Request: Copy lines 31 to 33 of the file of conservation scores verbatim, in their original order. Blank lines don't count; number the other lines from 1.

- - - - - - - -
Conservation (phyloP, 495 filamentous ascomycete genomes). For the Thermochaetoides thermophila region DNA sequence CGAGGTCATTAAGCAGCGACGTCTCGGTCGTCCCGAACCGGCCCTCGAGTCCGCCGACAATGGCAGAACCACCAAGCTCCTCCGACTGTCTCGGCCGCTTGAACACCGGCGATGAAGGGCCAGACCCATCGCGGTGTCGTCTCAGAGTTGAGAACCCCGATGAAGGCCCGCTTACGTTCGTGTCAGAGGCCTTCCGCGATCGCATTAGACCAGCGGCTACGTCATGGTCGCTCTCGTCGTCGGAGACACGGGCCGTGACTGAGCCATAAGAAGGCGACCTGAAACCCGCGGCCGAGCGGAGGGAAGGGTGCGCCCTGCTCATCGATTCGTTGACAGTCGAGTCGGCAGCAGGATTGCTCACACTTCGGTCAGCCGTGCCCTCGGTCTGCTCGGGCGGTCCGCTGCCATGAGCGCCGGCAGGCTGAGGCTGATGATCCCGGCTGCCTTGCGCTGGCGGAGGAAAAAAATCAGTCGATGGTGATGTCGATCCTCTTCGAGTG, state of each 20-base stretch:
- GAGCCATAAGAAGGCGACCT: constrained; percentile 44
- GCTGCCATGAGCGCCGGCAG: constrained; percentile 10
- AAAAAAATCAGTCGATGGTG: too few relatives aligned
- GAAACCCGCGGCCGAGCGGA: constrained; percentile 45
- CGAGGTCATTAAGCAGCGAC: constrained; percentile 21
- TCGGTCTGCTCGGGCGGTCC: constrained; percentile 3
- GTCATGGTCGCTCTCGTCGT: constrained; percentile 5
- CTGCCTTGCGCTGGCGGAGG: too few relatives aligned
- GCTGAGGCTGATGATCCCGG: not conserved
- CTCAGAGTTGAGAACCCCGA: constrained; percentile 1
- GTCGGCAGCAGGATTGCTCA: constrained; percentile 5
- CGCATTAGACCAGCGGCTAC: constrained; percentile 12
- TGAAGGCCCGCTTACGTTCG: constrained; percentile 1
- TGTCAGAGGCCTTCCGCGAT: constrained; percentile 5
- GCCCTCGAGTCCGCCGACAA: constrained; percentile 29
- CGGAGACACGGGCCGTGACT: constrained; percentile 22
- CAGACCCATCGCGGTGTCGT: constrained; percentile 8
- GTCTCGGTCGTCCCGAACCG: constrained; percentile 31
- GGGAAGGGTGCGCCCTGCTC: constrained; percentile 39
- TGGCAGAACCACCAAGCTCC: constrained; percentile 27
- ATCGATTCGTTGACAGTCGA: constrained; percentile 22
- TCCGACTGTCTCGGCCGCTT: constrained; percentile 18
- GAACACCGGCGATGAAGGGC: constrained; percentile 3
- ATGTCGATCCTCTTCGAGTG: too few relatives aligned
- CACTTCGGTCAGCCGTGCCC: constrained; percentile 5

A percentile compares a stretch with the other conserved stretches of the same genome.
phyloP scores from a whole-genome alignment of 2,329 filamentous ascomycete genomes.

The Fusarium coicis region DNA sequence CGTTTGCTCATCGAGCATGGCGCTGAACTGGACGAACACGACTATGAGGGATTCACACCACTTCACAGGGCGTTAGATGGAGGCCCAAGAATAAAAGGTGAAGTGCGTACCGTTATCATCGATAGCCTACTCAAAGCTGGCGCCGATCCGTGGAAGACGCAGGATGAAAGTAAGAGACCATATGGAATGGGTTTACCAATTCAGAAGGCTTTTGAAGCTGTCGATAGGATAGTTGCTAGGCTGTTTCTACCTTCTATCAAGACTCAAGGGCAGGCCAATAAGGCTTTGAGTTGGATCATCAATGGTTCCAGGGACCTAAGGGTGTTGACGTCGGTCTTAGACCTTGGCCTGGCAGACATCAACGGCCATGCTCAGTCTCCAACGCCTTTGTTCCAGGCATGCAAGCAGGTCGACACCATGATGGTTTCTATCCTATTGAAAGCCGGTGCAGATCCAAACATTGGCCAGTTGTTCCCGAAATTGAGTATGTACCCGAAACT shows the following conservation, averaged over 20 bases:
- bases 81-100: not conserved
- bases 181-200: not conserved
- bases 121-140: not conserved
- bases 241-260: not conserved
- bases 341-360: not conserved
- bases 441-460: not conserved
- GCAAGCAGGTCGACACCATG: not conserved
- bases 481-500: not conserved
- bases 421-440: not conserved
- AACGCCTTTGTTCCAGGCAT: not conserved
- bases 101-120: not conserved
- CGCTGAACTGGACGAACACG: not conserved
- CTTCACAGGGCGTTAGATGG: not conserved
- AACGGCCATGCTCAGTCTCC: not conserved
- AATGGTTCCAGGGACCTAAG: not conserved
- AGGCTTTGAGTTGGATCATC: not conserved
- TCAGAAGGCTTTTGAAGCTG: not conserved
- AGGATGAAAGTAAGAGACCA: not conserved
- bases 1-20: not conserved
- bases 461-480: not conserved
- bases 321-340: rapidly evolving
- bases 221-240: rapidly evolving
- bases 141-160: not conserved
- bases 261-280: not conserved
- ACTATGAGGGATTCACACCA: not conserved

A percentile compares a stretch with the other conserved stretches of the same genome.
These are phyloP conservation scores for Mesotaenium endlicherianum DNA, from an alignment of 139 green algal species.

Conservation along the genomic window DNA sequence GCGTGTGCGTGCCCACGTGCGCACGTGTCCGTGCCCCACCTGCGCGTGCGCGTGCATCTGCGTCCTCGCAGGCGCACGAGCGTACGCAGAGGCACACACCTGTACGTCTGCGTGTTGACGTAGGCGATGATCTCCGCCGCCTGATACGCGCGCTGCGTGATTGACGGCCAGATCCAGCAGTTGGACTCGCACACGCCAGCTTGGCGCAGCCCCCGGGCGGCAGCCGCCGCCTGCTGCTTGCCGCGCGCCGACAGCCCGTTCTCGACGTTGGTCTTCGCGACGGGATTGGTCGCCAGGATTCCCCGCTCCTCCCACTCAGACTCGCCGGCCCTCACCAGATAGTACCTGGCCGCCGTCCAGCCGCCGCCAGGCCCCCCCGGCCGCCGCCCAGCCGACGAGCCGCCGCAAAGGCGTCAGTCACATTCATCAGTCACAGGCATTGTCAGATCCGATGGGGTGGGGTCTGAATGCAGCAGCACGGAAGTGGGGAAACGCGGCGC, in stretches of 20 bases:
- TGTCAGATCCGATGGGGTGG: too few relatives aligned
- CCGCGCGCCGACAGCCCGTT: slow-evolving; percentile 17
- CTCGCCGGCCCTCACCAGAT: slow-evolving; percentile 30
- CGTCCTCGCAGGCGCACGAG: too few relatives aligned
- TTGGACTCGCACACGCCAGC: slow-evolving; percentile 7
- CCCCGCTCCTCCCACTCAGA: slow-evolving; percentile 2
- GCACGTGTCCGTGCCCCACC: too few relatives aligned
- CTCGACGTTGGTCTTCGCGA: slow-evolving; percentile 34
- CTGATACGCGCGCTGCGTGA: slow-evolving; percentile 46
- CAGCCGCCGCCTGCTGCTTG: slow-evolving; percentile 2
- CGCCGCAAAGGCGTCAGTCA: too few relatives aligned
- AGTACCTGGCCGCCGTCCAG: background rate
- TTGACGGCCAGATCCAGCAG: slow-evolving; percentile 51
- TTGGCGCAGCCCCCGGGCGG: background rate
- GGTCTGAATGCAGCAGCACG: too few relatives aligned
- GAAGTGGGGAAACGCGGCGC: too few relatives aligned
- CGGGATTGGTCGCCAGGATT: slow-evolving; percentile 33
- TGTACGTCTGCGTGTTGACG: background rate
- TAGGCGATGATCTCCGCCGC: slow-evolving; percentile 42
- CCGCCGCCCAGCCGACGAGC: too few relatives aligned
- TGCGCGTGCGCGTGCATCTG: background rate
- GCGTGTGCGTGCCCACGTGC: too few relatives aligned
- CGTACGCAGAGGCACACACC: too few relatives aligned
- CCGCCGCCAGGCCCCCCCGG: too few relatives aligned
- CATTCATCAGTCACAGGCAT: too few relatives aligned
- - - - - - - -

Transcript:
- bases 181-200: not conserved
- bases 121-140: not conserved
- bases 241-260: not conserved